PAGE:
Designing interactive websites with motion graphics? Awesome. Coding them? Not so much.
The fact that motion design is quickly becoming a must-have skill for any designer working today is nothing new. Nor is the fact that designers often find it difficult to communicate what they want to the developer coding the project. And many designers wish they could pull it all together themselves, but they simply don’t how to code even a basic site. Bring in motion, and the code gets even more complicated.
Fortunately, this predicament has ushered in a whole new era of design tools. Now there’s not just one app for that, there are an array of choices that enable designers to create motion without a coding skill set. From new updates on UI prototyping apps Invision and Framer, to Adobe Muse, a code-free website builder, designers now have some real options at their disposal. By investing up front on valid prototypes with built-in precision and motion, studios can save time, money, and headaches by doing away with unnecessary iterations with the developer, something we can all appreciate.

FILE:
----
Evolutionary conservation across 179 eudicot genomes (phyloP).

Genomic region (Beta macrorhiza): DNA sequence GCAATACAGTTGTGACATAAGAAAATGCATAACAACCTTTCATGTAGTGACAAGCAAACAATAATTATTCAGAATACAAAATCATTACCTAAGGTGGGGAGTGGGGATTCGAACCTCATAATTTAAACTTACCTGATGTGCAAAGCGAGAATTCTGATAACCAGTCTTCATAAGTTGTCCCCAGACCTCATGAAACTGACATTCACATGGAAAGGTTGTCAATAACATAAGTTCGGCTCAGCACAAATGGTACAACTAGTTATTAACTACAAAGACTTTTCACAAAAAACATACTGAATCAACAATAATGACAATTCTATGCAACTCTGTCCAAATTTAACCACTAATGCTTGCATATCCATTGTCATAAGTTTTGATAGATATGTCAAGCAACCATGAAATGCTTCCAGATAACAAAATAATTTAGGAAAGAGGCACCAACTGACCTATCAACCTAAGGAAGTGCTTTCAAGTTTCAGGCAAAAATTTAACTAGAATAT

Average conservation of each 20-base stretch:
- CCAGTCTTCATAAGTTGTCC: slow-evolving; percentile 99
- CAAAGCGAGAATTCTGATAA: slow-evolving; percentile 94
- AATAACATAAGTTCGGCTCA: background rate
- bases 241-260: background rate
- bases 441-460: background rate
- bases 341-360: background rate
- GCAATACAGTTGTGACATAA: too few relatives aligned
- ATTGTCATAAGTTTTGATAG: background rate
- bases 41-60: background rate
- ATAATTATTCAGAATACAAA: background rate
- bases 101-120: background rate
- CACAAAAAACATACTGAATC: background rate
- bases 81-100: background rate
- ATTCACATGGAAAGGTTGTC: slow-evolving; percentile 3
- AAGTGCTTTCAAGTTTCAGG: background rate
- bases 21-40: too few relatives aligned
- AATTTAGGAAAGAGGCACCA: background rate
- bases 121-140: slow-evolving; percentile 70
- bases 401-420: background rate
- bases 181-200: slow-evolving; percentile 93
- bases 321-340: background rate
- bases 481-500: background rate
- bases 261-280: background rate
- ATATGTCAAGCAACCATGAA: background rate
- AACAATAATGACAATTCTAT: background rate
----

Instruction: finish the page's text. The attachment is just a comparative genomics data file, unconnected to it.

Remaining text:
The latest tool getting legit praise from designers comes from Moscow based start-up Readymag. It provides users with a platform to create and distribute online publications, from microsites and magazines to photo-driven stories and portfolios. Most importantly, it bids its users to “forget about code” completely. Anton Repponen, a co-founder of the well-known design duo, Anton and Irene, has this to saw about his experience using Readymag for a personal project about airplanes: “This system is so great because it does not work solely on templates. You can make whatever you want.”
No templates, no code—sounds like the start of a great relationship. While tools like this will never replace the craft of hand-coding, they’re definitely upping the game and facilitating a fluid conversation between the design and development team. Like everything web-based, this kind of technology is changing rapidly; no doubt a year from now this will all seem woefully beta. Designers who don’t want to worry about the latest app updates should just learn how to code—there’s no substitute for the real thing. For the rest of us, though, this comes pretty damn close.